Last night (October 25, 2010), I participated in a panel discussion at the University of Pennsylvania on the challenge of reading the bible critically and religiously from the point of view of three faith traditions: Jewish, Roman Catholic, and Protestant.
Marc Brettler of Brandies University gave a Jewish perspective, Dan Harrington of Boston College gave the Roman Catholic perspective, and I was given the impossible task of giving the Protestant perspective.
The 3 papers (each 20 minutes long) were very well received and generated a lot of discussion afterwards. It is my understanding that the entire evening was recorded and will be (is?) available as a podcast. A text of my own comments can be downloaded here. (Forgive the oral feel of the paper, incomplete sentences, etc.)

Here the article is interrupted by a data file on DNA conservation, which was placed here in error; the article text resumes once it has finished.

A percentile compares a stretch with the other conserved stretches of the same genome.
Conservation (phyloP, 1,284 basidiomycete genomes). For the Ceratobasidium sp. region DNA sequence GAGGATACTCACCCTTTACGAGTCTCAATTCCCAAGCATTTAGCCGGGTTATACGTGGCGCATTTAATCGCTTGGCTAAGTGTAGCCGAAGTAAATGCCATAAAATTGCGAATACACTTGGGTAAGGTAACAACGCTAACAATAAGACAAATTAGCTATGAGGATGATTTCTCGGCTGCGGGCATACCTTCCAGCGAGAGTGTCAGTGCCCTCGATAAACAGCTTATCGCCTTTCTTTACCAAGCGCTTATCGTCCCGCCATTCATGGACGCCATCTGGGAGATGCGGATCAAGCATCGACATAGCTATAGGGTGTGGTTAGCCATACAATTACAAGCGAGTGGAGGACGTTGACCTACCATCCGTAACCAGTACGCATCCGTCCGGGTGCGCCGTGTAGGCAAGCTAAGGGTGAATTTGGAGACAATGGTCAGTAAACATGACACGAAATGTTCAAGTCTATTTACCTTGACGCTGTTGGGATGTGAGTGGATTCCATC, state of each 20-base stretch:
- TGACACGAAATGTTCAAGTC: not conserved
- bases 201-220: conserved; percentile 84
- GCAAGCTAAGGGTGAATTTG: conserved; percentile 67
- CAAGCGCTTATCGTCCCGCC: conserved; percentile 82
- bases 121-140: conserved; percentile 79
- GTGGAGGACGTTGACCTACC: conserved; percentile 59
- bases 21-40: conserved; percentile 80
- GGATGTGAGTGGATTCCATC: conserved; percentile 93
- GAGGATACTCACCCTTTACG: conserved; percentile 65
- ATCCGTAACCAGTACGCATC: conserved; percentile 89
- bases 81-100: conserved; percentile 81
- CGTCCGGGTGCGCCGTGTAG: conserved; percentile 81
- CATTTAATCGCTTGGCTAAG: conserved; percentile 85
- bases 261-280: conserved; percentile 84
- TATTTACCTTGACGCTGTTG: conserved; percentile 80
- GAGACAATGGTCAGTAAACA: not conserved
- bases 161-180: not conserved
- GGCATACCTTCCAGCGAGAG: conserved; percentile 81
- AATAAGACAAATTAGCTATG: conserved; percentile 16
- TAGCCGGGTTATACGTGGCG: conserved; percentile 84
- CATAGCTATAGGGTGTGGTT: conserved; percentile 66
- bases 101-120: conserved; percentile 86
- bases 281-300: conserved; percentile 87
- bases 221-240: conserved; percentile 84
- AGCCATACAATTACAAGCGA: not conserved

My comments were aimed at diagnosing why some Protestants have such an easy relationship with modern biblical scholarship, and I suggested three reasons: the Protestant notion of sola Scriptura, the Protestant identity forged in the 19th century, and the very nature of the Christian Bible. I concluded with some very brief thoughts about moving forward.
I would like to thank Beth Wenger, Director the Jewish Studies Program at Penn, for arranging the evening and doing such a great job, Jeff Tigay, Ellis Professor of Hebrew and Semitic Languages and Literatures, for extending the invitation, and Marc Brettler and Dan Harrington, for their deep thoughts on these matters and great dinner conversation afterwards.